And on May 21, the CPP expressed anger over a CNRP supporter who posted a video clip on her “Pey Pey Ly” Facebook account suggesting the ruling party had hired Vietnamese citizens to bolster the ranks of its rallies because Cambodians will no longer vote for it in exchange for petty gifts.
NEC spokesperson Hang Puthea on Monday said that the committee had not investigated either of the two cases because “no complaint had been lodged” for either incident, adding that it is currently looking into other “more immediate” cases, and urging all political parties to comply with campaign procedures.
“The NEC has a department for monitoring all content and forms of the election campaign,” he said.
“The NEC cannot work at the same time as both judge and plaintiff for a complaint, since it may cause confusion,” he added.
On May 20, U.S. State Department spokeswoman for East Asia Alicia Edwards said Washington had urged Cambodia’s government to “guarantee a political space free from threats or intimidation” and respect freedom of expression for all its citizens, according to a report by the Associated Press.
CNRP lawmaker and spokesperson Yim Sovann said Monday that the statement was issued to “encourage Cambodian citizens to be brave and confident, and realize that only an election can solve the nation’s most important issues.”
Concerns over campaign practices came as Huong Chamnab, a CNRP candidate for Orussey commune’s Kapo village, in Kratie province’s Kratie city, told RFA that local authorities had prevented residents who previously accepted CPP gifts from participating in the campaign events of other parties.
“They did not allow those people who had accepted [CPP] gifts to take part in the opposition party’s [campaign activities],” he said, referring to a May 21 event held in Orussey, during which CNRP lawmaker Son Chhay explained the party’s platform to around 300 attendees.
“This is a threat, because citizens should be allowed to listen to the political messages of all political parties for their own consideration. We consider such a ban as a threat.”
Huong Chamnab said the CNRP’s local working group had already reported the matter to the Commune Election Committee (CEC), but had yet to lodge a formal complaint.
Attempts to contact Kapo village chief Ros Chheng for clarification went unanswered Monday.
Tonn Dara, vice-chairperson of the Kratie Provincial Election Committee, confirmed that the CEC had yet to receive a complaint over the allegations, but said blocking residents from taking part in campaign activities is considered a breach of the law.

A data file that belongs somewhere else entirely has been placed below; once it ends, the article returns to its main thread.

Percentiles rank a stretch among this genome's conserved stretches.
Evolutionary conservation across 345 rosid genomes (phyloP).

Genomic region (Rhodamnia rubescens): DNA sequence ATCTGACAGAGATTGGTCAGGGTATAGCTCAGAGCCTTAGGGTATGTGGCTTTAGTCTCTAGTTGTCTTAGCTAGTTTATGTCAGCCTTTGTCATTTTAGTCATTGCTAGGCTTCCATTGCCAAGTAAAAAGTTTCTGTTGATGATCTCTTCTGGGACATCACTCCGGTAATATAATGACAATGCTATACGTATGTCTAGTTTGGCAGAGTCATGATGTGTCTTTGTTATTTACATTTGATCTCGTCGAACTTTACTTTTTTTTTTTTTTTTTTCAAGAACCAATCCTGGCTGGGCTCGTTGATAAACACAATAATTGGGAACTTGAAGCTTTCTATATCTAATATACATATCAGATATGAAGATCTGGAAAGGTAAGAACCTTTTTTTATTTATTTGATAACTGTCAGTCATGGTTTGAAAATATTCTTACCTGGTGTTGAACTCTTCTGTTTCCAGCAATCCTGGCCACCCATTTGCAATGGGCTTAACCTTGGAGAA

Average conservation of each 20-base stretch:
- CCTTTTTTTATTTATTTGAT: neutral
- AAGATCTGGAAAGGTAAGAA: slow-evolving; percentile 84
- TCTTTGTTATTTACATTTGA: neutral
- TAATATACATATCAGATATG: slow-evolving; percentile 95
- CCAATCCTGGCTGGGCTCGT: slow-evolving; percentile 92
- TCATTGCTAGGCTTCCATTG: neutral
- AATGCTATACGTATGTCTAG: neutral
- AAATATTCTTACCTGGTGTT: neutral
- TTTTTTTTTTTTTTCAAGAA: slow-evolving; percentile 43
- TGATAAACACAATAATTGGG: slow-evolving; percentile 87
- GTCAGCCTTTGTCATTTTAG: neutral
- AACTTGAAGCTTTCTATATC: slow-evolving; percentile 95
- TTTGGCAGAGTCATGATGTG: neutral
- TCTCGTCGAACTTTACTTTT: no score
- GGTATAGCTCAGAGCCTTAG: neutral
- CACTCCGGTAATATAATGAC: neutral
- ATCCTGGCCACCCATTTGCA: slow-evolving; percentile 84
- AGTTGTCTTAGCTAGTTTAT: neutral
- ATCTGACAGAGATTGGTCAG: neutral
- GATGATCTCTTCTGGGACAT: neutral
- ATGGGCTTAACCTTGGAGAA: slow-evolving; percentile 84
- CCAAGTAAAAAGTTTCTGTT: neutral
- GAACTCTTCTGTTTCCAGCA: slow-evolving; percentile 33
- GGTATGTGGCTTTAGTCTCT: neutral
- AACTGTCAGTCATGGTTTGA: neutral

“If such an incident truly occurred, it is against the law and legal procedures,” he said.
“It could lead to a charge of obstruction and punishment.”
COMFREL’s Korn Savang told RFA that village authorities should not use their power to obstruct citizens from taking part in any campaign events, even if such obstruction is verbal, as it constitutes a violation of their rights.
“Legally, citizen participation must not be obstructed or forced by any individual,” he said.
“Such activities are illegal and should be punished accordingly.”
Also on Monday, CNRP president Kem Sokha promised to abolish the Ministry of Rural Development and allocate U.S. $500,000 from the national budget to each commune across the country if his party wins the general election slated for 2018.
On the second day of a two-day campaign tour through communes in Koh Kong and Preah Sihanouk provinces, the opposition chief told supporters that the Ministry of Rural Development had failed to deliver to the people of Cambodia, despite “spending lavishly” from the country’s budget.
“This doesn’t mean that when the CNRP wins the election, the party will carry out revenge against the losers,” he said.
“A CNRP victory means a victory for all Khmers—a win-win for both sides. All Khmers will live harmoniously together.”
Kem Sokha also promised “change” for the communes he visited during his campaign trip, saying that by electing CNRP candidates residents would replace “unclean commune chiefs” with “uncorrupted and nonpartisan ones,” who would work to address the difficulties they endure.
Government spokesperson Phay Siphan told RFA that Kem Sokha’s plan to abolish the Ministry of Rural Development would destroy Cambodians’ livelihoods, and reverse development and progress for farmers in rural areas.
Observers say the CNRP could give the CPP a run for its money in the June polls, foreshadowing a possible opposition win in next year’s national elections.
Reported by Vanndeth Van, Sothearin Yeang, Chanthy Men, and Yuthea Touch for RFA’s Khmer Service. Translated by Sovannarith Keo. Written in English by Joshua Lipes.